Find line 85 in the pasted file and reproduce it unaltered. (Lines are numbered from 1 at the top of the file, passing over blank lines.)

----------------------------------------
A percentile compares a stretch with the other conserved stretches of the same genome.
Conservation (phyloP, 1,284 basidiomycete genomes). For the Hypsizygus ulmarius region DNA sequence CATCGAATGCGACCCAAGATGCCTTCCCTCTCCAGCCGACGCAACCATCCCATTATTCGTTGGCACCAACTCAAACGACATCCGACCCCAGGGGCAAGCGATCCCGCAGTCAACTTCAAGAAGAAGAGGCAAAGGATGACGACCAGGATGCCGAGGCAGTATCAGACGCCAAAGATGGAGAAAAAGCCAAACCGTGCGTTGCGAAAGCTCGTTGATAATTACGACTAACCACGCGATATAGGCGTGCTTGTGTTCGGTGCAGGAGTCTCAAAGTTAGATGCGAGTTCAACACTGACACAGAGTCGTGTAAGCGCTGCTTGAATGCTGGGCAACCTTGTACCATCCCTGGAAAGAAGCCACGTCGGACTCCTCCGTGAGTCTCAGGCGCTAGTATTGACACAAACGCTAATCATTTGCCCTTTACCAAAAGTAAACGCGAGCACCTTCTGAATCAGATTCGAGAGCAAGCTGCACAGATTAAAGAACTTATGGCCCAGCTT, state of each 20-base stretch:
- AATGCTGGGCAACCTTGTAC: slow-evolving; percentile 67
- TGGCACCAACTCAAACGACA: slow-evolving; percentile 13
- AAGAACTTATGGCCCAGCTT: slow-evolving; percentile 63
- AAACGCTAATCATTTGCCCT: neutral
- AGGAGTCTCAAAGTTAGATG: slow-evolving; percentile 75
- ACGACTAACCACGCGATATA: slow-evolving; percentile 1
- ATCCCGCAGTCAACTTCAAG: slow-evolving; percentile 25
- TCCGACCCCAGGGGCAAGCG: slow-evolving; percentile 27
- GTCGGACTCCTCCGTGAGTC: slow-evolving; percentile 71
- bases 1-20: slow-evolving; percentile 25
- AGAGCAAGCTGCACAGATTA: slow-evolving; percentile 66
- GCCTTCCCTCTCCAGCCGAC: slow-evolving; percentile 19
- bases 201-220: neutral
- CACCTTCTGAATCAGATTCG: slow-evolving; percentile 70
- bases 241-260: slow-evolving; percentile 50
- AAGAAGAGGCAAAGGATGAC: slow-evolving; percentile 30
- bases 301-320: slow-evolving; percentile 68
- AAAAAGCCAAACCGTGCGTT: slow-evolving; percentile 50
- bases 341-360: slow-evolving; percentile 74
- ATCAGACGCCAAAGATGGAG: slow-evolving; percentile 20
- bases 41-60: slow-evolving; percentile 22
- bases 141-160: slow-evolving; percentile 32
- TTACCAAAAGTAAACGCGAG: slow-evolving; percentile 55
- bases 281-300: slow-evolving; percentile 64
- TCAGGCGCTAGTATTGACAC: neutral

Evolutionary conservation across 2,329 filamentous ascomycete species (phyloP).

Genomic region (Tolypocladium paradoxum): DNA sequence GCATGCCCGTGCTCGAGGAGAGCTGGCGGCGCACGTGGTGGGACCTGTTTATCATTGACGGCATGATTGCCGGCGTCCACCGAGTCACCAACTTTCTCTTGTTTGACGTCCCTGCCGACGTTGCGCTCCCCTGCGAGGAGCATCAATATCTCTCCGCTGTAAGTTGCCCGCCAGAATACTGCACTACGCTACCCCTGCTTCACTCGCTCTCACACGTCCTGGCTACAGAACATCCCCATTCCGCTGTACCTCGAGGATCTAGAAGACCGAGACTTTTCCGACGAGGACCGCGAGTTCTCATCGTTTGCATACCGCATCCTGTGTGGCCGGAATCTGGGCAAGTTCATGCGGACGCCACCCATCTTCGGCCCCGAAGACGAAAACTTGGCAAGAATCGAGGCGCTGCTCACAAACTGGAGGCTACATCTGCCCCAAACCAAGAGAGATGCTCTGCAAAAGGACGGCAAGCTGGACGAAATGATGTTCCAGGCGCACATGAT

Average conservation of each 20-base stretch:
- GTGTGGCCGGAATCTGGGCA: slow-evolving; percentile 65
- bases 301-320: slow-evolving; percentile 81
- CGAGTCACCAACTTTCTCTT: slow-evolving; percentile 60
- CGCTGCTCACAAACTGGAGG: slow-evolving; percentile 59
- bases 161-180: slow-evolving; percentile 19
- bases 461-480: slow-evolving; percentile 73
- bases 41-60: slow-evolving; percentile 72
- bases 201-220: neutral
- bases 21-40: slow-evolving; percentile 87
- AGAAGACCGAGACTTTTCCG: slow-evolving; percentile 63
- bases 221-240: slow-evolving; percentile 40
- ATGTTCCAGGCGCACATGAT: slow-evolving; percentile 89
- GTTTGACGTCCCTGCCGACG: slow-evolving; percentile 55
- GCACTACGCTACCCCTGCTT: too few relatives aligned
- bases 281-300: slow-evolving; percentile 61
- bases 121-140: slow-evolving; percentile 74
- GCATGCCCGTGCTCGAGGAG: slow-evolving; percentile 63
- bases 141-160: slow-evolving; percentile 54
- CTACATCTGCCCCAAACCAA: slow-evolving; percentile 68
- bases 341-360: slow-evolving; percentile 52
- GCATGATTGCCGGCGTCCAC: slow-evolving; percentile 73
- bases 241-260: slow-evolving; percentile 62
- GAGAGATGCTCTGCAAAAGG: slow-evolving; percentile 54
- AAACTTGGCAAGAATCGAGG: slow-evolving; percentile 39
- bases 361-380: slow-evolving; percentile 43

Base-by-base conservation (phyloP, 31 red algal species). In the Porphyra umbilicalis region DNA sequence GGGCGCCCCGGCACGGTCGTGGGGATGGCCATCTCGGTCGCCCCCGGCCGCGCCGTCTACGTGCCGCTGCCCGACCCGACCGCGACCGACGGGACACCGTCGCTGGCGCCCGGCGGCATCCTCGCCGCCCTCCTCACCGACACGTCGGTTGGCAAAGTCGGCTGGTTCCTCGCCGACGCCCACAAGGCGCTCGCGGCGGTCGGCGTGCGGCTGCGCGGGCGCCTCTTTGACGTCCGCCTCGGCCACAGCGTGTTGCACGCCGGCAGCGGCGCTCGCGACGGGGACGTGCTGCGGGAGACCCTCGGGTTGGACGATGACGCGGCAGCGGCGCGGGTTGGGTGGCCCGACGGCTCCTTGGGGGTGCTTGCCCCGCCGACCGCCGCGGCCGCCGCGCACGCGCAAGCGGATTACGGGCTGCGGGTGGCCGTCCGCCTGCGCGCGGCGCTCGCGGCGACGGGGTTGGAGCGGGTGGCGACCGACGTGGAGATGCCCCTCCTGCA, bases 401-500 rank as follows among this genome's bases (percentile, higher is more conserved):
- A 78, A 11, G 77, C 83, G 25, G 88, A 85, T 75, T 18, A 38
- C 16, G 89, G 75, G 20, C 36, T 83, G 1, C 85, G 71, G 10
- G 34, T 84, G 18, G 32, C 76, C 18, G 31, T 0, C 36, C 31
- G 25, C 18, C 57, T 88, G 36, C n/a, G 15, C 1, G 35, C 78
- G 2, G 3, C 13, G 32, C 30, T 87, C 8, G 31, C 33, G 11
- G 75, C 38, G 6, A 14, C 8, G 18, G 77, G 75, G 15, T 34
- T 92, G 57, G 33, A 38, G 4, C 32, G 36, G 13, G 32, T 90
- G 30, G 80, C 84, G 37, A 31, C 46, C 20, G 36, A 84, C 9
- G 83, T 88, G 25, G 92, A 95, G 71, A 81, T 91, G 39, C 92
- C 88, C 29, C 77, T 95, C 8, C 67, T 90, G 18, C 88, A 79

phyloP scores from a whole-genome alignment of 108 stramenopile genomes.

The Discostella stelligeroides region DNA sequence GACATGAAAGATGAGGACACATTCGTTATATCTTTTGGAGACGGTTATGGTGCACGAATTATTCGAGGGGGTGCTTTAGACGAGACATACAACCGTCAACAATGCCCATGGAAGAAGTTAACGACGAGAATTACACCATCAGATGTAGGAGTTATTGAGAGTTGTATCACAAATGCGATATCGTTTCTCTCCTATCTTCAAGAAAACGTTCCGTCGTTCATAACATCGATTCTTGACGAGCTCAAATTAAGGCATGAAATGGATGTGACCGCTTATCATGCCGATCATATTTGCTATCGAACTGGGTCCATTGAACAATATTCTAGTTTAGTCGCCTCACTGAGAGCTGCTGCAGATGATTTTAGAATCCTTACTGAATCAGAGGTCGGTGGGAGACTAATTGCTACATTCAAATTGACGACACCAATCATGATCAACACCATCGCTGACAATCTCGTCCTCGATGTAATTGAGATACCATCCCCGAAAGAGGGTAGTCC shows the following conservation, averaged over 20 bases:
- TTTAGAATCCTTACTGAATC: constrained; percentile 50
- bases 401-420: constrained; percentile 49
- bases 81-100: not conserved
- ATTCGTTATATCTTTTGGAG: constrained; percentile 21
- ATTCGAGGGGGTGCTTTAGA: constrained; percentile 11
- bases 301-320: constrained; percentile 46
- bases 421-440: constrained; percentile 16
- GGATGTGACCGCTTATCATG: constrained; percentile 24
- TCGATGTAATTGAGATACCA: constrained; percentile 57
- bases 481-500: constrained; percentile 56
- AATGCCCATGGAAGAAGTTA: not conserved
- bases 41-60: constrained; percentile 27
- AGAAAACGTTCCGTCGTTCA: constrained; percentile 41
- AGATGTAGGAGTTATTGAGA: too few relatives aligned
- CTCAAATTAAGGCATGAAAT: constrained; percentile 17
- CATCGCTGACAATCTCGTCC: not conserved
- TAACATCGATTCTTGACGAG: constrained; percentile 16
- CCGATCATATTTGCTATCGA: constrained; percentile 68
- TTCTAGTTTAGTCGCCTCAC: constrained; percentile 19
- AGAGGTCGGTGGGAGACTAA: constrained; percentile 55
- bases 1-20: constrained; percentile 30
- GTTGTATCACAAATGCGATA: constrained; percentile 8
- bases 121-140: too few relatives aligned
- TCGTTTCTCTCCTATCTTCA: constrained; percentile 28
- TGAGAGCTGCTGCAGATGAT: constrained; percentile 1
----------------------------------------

- TAACATCGATTCTTGACGAG: constrained; percentile 16